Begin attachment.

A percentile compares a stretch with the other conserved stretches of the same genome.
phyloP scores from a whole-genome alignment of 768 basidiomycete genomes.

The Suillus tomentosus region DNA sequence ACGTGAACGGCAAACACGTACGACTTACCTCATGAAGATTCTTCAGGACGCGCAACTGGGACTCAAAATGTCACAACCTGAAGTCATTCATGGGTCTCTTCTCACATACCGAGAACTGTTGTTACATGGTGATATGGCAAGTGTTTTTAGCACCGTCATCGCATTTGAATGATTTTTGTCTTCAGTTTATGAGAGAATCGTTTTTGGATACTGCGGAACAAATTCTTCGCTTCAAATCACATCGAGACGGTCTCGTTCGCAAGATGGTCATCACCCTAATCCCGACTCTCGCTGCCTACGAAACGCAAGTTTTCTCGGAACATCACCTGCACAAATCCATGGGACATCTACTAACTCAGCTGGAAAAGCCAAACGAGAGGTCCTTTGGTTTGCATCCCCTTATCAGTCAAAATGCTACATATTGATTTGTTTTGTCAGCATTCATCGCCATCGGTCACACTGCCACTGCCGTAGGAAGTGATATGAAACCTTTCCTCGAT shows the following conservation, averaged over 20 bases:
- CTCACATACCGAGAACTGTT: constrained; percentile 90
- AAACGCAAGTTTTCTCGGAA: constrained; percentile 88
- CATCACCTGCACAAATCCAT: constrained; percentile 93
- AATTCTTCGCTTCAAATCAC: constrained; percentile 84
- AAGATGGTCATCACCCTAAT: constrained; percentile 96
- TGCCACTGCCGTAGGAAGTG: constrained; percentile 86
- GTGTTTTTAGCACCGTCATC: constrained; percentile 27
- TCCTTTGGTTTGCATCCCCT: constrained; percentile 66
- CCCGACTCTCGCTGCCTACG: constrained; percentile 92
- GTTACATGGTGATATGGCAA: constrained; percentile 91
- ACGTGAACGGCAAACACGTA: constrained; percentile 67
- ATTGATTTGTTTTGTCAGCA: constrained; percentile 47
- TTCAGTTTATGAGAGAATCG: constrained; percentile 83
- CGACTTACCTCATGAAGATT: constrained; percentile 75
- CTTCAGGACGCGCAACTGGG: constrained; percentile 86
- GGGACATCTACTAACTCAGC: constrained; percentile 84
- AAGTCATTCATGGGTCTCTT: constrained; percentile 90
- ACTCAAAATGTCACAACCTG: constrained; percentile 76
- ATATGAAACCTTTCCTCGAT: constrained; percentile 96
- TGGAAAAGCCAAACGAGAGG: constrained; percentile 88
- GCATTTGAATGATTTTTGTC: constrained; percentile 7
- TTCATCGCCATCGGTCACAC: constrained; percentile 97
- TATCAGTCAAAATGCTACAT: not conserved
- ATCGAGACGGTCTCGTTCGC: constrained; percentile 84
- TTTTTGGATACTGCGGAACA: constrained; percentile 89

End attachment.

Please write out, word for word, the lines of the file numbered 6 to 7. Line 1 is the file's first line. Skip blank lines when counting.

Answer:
- CATCACCTGCACAAATCCAT: constrained; percentile 93
- AATTCTTCGCTTCAAATCAC: constrained; percentile 84